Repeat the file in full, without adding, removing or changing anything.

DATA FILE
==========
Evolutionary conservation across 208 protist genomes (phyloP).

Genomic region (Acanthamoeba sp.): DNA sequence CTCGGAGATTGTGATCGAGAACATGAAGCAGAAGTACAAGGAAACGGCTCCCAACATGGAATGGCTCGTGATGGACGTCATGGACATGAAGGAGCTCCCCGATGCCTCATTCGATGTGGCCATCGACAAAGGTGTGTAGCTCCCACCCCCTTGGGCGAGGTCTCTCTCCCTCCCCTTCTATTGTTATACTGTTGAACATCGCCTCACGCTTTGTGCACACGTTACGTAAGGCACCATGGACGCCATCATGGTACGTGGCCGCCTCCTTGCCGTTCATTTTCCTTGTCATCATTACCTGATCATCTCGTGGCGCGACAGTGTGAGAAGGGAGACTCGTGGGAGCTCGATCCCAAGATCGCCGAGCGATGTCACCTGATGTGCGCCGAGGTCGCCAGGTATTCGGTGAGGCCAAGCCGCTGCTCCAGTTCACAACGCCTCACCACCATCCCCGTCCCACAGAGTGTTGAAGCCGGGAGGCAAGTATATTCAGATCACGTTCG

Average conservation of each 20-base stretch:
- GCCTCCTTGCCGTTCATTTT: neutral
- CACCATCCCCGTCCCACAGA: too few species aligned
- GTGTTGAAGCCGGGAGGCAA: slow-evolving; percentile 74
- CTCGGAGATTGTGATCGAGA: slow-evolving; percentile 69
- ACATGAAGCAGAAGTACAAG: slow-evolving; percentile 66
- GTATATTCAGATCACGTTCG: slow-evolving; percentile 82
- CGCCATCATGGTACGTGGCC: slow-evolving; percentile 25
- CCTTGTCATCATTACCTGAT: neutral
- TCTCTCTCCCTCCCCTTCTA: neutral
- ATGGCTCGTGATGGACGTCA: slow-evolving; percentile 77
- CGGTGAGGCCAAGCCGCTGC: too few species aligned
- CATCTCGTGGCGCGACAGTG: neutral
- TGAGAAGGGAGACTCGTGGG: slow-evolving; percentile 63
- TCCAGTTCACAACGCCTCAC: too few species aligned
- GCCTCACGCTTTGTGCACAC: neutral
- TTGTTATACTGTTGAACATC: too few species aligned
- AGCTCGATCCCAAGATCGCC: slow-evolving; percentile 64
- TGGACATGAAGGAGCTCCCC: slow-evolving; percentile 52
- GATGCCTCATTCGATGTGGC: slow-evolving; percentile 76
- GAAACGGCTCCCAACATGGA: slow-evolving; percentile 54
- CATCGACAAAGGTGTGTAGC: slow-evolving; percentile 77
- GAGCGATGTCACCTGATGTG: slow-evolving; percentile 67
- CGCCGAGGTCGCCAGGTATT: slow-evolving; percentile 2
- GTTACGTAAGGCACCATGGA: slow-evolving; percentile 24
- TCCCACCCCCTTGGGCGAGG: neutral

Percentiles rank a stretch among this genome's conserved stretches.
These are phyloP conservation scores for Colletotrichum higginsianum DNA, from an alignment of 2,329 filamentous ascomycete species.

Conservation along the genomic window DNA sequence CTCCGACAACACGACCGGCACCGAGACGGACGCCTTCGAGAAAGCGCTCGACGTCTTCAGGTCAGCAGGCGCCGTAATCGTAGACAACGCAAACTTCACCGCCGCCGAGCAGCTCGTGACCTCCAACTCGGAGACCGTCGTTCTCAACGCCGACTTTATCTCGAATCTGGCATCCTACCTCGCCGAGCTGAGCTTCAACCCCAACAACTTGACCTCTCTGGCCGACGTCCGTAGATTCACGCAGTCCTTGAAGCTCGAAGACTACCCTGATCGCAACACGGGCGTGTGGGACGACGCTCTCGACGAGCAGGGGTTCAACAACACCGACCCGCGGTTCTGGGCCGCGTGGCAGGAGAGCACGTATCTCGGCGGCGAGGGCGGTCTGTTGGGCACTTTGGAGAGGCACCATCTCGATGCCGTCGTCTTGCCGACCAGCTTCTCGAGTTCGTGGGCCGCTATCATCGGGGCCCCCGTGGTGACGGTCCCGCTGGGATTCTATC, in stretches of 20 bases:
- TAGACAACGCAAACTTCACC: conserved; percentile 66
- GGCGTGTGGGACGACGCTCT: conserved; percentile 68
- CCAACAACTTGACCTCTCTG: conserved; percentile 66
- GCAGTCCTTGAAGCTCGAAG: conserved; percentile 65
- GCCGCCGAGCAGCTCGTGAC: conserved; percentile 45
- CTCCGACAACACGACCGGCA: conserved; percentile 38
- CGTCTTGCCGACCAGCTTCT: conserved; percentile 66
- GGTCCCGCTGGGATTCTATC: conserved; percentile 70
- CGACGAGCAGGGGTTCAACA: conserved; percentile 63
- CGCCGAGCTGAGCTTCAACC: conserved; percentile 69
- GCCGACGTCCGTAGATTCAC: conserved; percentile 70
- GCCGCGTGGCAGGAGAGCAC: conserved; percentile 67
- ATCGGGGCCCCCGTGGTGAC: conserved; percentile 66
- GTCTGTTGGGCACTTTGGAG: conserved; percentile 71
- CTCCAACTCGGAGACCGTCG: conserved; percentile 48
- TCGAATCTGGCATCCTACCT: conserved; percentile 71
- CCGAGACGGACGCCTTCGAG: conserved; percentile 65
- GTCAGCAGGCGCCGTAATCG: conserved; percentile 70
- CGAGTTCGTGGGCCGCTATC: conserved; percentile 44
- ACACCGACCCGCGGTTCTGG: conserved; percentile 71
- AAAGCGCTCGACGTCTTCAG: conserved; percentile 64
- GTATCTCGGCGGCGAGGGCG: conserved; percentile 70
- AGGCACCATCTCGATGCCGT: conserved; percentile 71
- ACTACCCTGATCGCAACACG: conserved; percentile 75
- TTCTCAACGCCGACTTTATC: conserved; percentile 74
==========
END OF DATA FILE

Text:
Evolutionary conservation across 208 protist genomes (phyloP).

Genomic region (Acanthamoeba sp.): DNA sequence CTCGGAGATTGTGATCGAGAACATGAAGCAGAAGTACAAGGAAACGGCTCCCAACATGGAATGGCTCGTGATGGACGTCATGGACATGAAGGAGCTCCCCGATGCCTCATTCGATGTGGCCATCGACAAAGGTGTGTAGCTCCCACCCCCTTGGGCGAGGTCTCTCTCCCTCCCCTTCTATTGTTATACTGTTGAACATCGCCTCACGCTTTGTGCACACGTTACGTAAGGCACCATGGACGCCATCATGGTACGTGGCCGCCTCCTTGCCGTTCATTTTCCTTGTCATCATTACCTGATCATCTCGTGGCGCGACAGTGTGAGAAGGGAGACTCGTGGGAGCTCGATCCCAAGATCGCCGAGCGATGTCACCTGATGTGCGCCGAGGTCGCCAGGTATTCGGTGAGGCCAAGCCGCTGCTCCAGTTCACAACGCCTCACCACCATCCCCGTCCCACAGAGTGTTGAAGCCGGGAGGCAAGTATATTCAGATCACGTTCG

Average conservation of each 20-base stretch:
- GCCTCCTTGCCGTTCATTTT: neutral
- CACCATCCCCGTCCCACAGA: too few species aligned
- GTGTTGAAGCCGGGAGGCAA: slow-evolving; percentile 74
- CTCGGAGATTGTGATCGAGA: slow-evolving; percentile 69
- ACATGAAGCAGAAGTACAAG: slow-evolving; percentile 66
- GTATATTCAGATCACGTTCG: slow-evolving; percentile 82
- CGCCATCATGGTACGTGGCC: slow-evolving; percentile 25
- CCTTGTCATCATTACCTGAT: neutral
- TCTCTCTCCCTCCCCTTCTA: neutral
- ATGGCTCGTGATGGACGTCA: slow-evolving; percentile 77
- CGGTGAGGCCAAGCCGCTGC: too few species aligned
- CATCTCGTGGCGCGACAGTG: neutral
- TGAGAAGGGAGACTCGTGGG: slow-evolving; percentile 63
- TCCAGTTCACAACGCCTCAC: too few species aligned
- GCCTCACGCTTTGTGCACAC: neutral
- TTGTTATACTGTTGAACATC: too few species aligned
- AGCTCGATCCCAAGATCGCC: slow-evolving; percentile 64
- TGGACATGAAGGAGCTCCCC: slow-evolving; percentile 52
- GATGCCTCATTCGATGTGGC: slow-evolving; percentile 76
- GAAACGGCTCCCAACATGGA: slow-evolving; percentile 54
- CATCGACAAAGGTGTGTAGC: slow-evolving; percentile 77
- GAGCGATGTCACCTGATGTG: slow-evolving; percentile 67
- CGCCGAGGTCGCCAGGTATT: slow-evolving; percentile 2
- GTTACGTAAGGCACCATGGA: slow-evolving; percentile 24
- TCCCACCCCCTTGGGCGAGG: neutral

Percentiles rank a stretch among this genome's conserved stretches.
These are phyloP conservation scores for Colletotrichum higginsianum DNA, from an alignment of 2,329 filamentous ascomycete species.

Conservation along the genomic window DNA sequence CTCCGACAACACGACCGGCACCGAGACGGACGCCTTCGAGAAAGCGCTCGACGTCTTCAGGTCAGCAGGCGCCGTAATCGTAGACAACGCAAACTTCACCGCCGCCGAGCAGCTCGTGACCTCCAACTCGGAGACCGTCGTTCTCAACGCCGACTTTATCTCGAATCTGGCATCCTACCTCGCCGAGCTGAGCTTCAACCCCAACAACTTGACCTCTCTGGCCGACGTCCGTAGATTCACGCAGTCCTTGAAGCTCGAAGACTACCCTGATCGCAACACGGGCGTGTGGGACGACGCTCTCGACGAGCAGGGGTTCAACAACACCGACCCGCGGTTCTGGGCCGCGTGGCAGGAGAGCACGTATCTCGGCGGCGAGGGCGGTCTGTTGGGCACTTTGGAGAGGCACCATCTCGATGCCGTCGTCTTGCCGACCAGCTTCTCGAGTTCGTGGGCCGCTATCATCGGGGCCCCCGTGGTGACGGTCCCGCTGGGATTCTATC, in stretches of 20 bases:
- TAGACAACGCAAACTTCACC: conserved; percentile 66
- GGCGTGTGGGACGACGCTCT: conserved; percentile 68
- CCAACAACTTGACCTCTCTG: conserved; percentile 66
- GCAGTCCTTGAAGCTCGAAG: conserved; percentile 65
- GCCGCCGAGCAGCTCGTGAC: conserved; percentile 45
- CTCCGACAACACGACCGGCA: conserved; percentile 38
- CGTCTTGCCGACCAGCTTCT: conserved; percentile 66
- GGTCCCGCTGGGATTCTATC: conserved; percentile 70
- CGACGAGCAGGGGTTCAACA: conserved; percentile 63
- CGCCGAGCTGAGCTTCAACC: conserved; percentile 69
- GCCGACGTCCGTAGATTCAC: conserved; percentile 70
- GCCGCGTGGCAGGAGAGCAC: conserved; percentile 67
- ATCGGGGCCCCCGTGGTGAC: conserved; percentile 66
- GTCTGTTGGGCACTTTGGAG: conserved; percentile 71
- CTCCAACTCGGAGACCGTCG: conserved; percentile 48
- TCGAATCTGGCATCCTACCT: conserved; percentile 71
- CCGAGACGGACGCCTTCGAG: conserved; percentile 65
- GTCAGCAGGCGCCGTAATCG: conserved; percentile 70
- CGAGTTCGTGGGCCGCTATC: conserved; percentile 44
- ACACCGACCCGCGGTTCTGG: conserved; percentile 71
- AAAGCGCTCGACGTCTTCAG: conserved; percentile 64
- GTATCTCGGCGGCGAGGGCG: conserved; percentile 70
- AGGCACCATCTCGATGCCGT: conserved; percentile 71
- ACTACCCTGATCGCAACACG: conserved; percentile 75
- TTCTCAACGCCGACTTTATC: conserved; percentile 74